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[U] Commonwealth v. Ray

Superior Court of Pennsylvania

February 4, 2014

COMMONWEALTH OF PENNSYLVANIA, Appellant
v.
BRIAN ANTHONY RAY, Appellee

NON-PRECEDENTIAL DECISION

Appeal from the Order entered May 14, 2013, in the Court of Common Pleas of Blair County, Criminal Division, at No(s): CP-07-CR-0001364-2012

BEFORE: BOWES, ALLEN, and MUSMANNO, JJ.

MEMORANDUM

ALLEN, J.

The Commonwealth of Pennsylvania ("Commonwealth") appeals from the trial court order granting the suppression motion filed by Appellee, Brian Anthony Ray ("Ray"). We affirm.

The trial court summarized the pertinent facts as follows:
On May 12, 2012, at around 3:00 A.M., Officer Crist of the Altoona Police Department arrived at the Sheetz gas station on 13th Street in Altoona, Pa in response to a 911 anonymous call complaining of a number of African Americans yelling racial epithets at each other. The 911 caller identified a silver car and blue SUV as belonging to the offending individuals. Officer Crist did not view any unlawful behavior upon arriving at the Sheetz. He did, however, view a silver car and a blue SUV, both legally parked in parking spots. Officer Crist testified that for his own safety, he parked his police cruiser directly behind the silver car and activated his overhead lights. Officer Crist then exited his police cruiser and approached [Ray] in the driver's seat of the silver car. During their brief conversation, Officer Crist testified that [Ray] appeared nervous, rubbing his thighs repeatedly and sticking his hands into his pockets multiple times when asked for identification. Officer Snyder, who appeared soon after Officer Crist made contact with [Ray], testified that he viewed [Ray] breathing heavily through the passenger side window. Based on his knowledge that this particular Sheetz is a high crime area at that time of night and because [Ray] was acting nervous, Officer Crist asked [Ray] to exit the car. He and Officer Snyder then executed a pat down, during which they [retrieved a clear plastic bag of a white substance they believed to be cocaine. Additionally, Officer Snyder observed a bag in the cup holder of Ray's vehicle that was similar to the bag found on Ray's person].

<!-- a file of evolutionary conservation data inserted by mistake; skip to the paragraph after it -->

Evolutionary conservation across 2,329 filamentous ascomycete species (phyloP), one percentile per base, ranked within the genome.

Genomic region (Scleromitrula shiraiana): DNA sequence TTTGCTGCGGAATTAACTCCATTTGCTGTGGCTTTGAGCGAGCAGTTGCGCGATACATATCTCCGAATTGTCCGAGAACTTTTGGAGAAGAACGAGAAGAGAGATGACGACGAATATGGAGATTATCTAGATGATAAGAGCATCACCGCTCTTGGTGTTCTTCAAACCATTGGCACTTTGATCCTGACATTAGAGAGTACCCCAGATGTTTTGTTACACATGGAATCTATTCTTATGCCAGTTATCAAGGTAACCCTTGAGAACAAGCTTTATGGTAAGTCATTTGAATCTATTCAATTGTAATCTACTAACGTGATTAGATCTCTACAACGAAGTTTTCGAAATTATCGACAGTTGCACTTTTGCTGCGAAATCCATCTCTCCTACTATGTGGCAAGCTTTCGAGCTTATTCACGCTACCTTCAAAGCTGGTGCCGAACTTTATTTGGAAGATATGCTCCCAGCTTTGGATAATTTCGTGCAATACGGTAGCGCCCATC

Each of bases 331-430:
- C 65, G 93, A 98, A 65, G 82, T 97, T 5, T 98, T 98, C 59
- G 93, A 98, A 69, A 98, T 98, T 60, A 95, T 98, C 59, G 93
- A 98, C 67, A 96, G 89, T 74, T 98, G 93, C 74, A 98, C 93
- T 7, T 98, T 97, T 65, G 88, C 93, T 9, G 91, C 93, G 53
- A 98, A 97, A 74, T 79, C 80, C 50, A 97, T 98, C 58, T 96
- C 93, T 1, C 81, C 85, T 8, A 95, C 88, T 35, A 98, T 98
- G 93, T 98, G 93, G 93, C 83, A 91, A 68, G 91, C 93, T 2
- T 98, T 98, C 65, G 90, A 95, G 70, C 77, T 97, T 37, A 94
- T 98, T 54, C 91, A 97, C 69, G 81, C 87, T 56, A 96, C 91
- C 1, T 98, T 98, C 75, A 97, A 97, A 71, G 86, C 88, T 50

Trial Court Opinion, 5/10/13, at 1-2; N.T., 3/21/13, at 42.

Ray was arrested and subsequently charged with conspiracy, possession of a controlled substance with intent to deliver, possession of a firearm by a prohibited person, receiving stolen property, carrying a firearm without a license, possession of a controlled substance, possession of drug paraphernalia, driving while operating privileges were suspended, driving without a license, and unauthorized use of an automobile. On November 8, 2012, Ray filed a motion to suppress evidence gathered as a result of his encounter with the police. The trial court conducted a hearing on March 21, 2013, and on May 10, 2013, entered an order granting Ray's suppression motion.[1] The Commonwealth filed a notice of appeal on June 6, 2013, certifying that the trial court order would terminate or substantially handicap its prosecution of Ray's case.

The Commonwealth raises the following issues on appeal:
1. Did the Trial Court/Common Pleas Court err in suppressing the evidence found in the rental vehicle when [Ray] had no legitimate expectation of privacy to that vehicle?
2. Did the Trial Court/Common Pleas Court err in suppressing the evidence found on [Ray's] person and in the rental vehicle based on the police stop?
3. Did the Trial Court/Common Pleas Court err in suppressing the evidence found in the rental vehicle as the evidence would have been ...

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